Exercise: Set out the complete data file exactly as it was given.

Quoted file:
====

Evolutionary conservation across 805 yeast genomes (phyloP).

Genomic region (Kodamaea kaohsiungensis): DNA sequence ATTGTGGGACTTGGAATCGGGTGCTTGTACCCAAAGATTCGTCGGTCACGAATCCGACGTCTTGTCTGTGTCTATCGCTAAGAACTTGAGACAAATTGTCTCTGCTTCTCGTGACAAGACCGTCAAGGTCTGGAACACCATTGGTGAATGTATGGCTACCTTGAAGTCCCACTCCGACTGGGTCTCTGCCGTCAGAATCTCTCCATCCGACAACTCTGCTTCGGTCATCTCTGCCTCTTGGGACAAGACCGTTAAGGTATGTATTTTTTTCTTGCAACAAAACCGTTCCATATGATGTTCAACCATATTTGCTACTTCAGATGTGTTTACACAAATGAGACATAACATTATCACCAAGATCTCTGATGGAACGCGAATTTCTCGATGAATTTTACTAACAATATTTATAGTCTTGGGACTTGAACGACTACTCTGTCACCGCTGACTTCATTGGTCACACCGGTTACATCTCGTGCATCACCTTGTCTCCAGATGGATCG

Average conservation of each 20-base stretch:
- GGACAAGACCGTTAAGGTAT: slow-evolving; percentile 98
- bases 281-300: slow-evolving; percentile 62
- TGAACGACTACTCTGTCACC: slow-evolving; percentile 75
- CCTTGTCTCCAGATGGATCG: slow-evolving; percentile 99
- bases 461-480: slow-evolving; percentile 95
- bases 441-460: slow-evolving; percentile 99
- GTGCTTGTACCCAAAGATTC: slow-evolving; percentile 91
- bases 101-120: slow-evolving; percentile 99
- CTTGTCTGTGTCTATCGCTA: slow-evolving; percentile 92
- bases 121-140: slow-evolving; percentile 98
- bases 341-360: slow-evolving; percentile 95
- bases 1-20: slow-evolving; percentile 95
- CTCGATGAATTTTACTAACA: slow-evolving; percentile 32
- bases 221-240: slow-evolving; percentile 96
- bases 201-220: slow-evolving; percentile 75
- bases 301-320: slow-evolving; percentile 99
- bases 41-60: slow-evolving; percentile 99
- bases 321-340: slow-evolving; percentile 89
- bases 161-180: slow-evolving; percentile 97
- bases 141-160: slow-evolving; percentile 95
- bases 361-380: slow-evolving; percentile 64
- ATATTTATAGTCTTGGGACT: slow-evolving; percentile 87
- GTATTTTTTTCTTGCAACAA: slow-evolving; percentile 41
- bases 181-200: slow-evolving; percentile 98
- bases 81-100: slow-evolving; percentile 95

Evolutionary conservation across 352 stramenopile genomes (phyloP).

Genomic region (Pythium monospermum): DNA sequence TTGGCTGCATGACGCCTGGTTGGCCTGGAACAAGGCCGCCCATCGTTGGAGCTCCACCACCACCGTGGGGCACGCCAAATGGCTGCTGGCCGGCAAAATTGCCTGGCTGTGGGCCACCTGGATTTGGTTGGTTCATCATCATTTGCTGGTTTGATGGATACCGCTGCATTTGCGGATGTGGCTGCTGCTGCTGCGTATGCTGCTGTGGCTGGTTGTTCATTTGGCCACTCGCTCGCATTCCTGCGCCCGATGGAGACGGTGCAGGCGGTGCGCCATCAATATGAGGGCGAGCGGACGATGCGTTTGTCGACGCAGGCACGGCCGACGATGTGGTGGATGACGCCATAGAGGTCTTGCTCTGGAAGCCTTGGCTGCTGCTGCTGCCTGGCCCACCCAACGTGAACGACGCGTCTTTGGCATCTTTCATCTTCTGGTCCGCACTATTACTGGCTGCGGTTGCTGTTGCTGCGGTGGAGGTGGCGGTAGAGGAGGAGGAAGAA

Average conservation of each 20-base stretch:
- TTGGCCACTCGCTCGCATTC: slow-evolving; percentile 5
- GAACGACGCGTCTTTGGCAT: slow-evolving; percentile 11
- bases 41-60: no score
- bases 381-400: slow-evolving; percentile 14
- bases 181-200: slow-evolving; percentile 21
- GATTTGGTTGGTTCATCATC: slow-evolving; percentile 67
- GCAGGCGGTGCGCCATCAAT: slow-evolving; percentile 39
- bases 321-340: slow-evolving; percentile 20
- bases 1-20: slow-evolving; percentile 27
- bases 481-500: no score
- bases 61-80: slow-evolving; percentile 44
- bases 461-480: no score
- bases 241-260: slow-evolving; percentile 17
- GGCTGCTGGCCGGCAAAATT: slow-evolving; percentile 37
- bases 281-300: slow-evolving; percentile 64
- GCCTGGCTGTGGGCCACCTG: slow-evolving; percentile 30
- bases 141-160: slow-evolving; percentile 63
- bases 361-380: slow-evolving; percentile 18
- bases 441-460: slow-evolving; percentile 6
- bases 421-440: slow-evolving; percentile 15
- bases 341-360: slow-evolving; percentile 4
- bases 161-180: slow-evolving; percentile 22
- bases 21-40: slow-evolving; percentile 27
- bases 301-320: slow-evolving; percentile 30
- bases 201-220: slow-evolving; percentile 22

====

Evolutionary conservation across 805 yeast genomes (phyloP).

Genomic region (Kodamaea kaohsiungensis): DNA sequence ATTGTGGGACTTGGAATCGGGTGCTTGTACCCAAAGATTCGTCGGTCACGAATCCGACGTCTTGTCTGTGTCTATCGCTAAGAACTTGAGACAAATTGTCTCTGCTTCTCGTGACAAGACCGTCAAGGTCTGGAACACCATTGGTGAATGTATGGCTACCTTGAAGTCCCACTCCGACTGGGTCTCTGCCGTCAGAATCTCTCCATCCGACAACTCTGCTTCGGTCATCTCTGCCTCTTGGGACAAGACCGTTAAGGTATGTATTTTTTTCTTGCAACAAAACCGTTCCATATGATGTTCAACCATATTTGCTACTTCAGATGTGTTTACACAAATGAGACATAACATTATCACCAAGATCTCTGATGGAACGCGAATTTCTCGATGAATTTTACTAACAATATTTATAGTCTTGGGACTTGAACGACTACTCTGTCACCGCTGACTTCATTGGTCACACCGGTTACATCTCGTGCATCACCTTGTCTCCAGATGGATCG

Average conservation of each 20-base stretch:
- GGACAAGACCGTTAAGGTAT: slow-evolving; percentile 98
- bases 281-300: slow-evolving; percentile 62
- TGAACGACTACTCTGTCACC: slow-evolving; percentile 75
- CCTTGTCTCCAGATGGATCG: slow-evolving; percentile 99
- bases 461-480: slow-evolving; percentile 95
- bases 441-460: slow-evolving; percentile 99
- GTGCTTGTACCCAAAGATTC: slow-evolving; percentile 91
- bases 101-120: slow-evolving; percentile 99
- CTTGTCTGTGTCTATCGCTA: slow-evolving; percentile 92
- bases 121-140: slow-evolving; percentile 98
- bases 341-360: slow-evolving; percentile 95
- bases 1-20: slow-evolving; percentile 95
- CTCGATGAATTTTACTAACA: slow-evolving; percentile 32
- bases 221-240: slow-evolving; percentile 96
- bases 201-220: slow-evolving; percentile 75
- bases 301-320: slow-evolving; percentile 99
- bases 41-60: slow-evolving; percentile 99
- bases 321-340: slow-evolving; percentile 89
- bases 161-180: slow-evolving; percentile 97
- bases 141-160: slow-evolving; percentile 95
- bases 361-380: slow-evolving; percentile 64
- ATATTTATAGTCTTGGGACT: slow-evolving; percentile 87
- GTATTTTTTTCTTGCAACAA: slow-evolving; percentile 41
- bases 181-200: slow-evolving; percentile 98
- bases 81-100: slow-evolving; percentile 95

Evolutionary conservation across 352 stramenopile genomes (phyloP).

Genomic region (Pythium monospermum): DNA sequence TTGGCTGCATGACGCCTGGTTGGCCTGGAACAAGGCCGCCCATCGTTGGAGCTCCACCACCACCGTGGGGCACGCCAAATGGCTGCTGGCCGGCAAAATTGCCTGGCTGTGGGCCACCTGGATTTGGTTGGTTCATCATCATTTGCTGGTTTGATGGATACCGCTGCATTTGCGGATGTGGCTGCTGCTGCTGCGTATGCTGCTGTGGCTGGTTGTTCATTTGGCCACTCGCTCGCATTCCTGCGCCCGATGGAGACGGTGCAGGCGGTGCGCCATCAATATGAGGGCGAGCGGACGATGCGTTTGTCGACGCAGGCACGGCCGACGATGTGGTGGATGACGCCATAGAGGTCTTGCTCTGGAAGCCTTGGCTGCTGCTGCTGCCTGGCCCACCCAACGTGAACGACGCGTCTTTGGCATCTTTCATCTTCTGGTCCGCACTATTACTGGCTGCGGTTGCTGTTGCTGCGGTGGAGGTGGCGGTAGAGGAGGAGGAAGAA

Average conservation of each 20-base stretch:
- TTGGCCACTCGCTCGCATTC: slow-evolving; percentile 5
- GAACGACGCGTCTTTGGCAT: slow-evolving; percentile 11
- bases 41-60: no score
- bases 381-400: slow-evolving; percentile 14
- bases 181-200: slow-evolving; percentile 21
- GATTTGGTTGGTTCATCATC: slow-evolving; percentile 67
- GCAGGCGGTGCGCCATCAAT: slow-evolving; percentile 39
- bases 321-340: slow-evolving; percentile 20
- bases 1-20: slow-evolving; percentile 27
- bases 481-500: no score
- bases 61-80: slow-evolving; percentile 44
- bases 461-480: no score
- bases 241-260: slow-evolving; percentile 17
- GGCTGCTGGCCGGCAAAATT: slow-evolving; percentile 37
- bases 281-300: slow-evolving; percentile 64
- GCCTGGCTGTGGGCCACCTG: slow-evolving; percentile 30
- bases 141-160: slow-evolving; percentile 63
- bases 361-380: slow-evolving; percentile 18
- bases 441-460: slow-evolving; percentile 6
- bases 421-440: slow-evolving; percentile 15
- bases 341-360: slow-evolving; percentile 4
- bases 161-180: slow-evolving; percentile 22
- bases 21-40: slow-evolving; percentile 27
- bases 301-320: slow-evolving; percentile 30
- bases 201-220: slow-evolving; percentile 22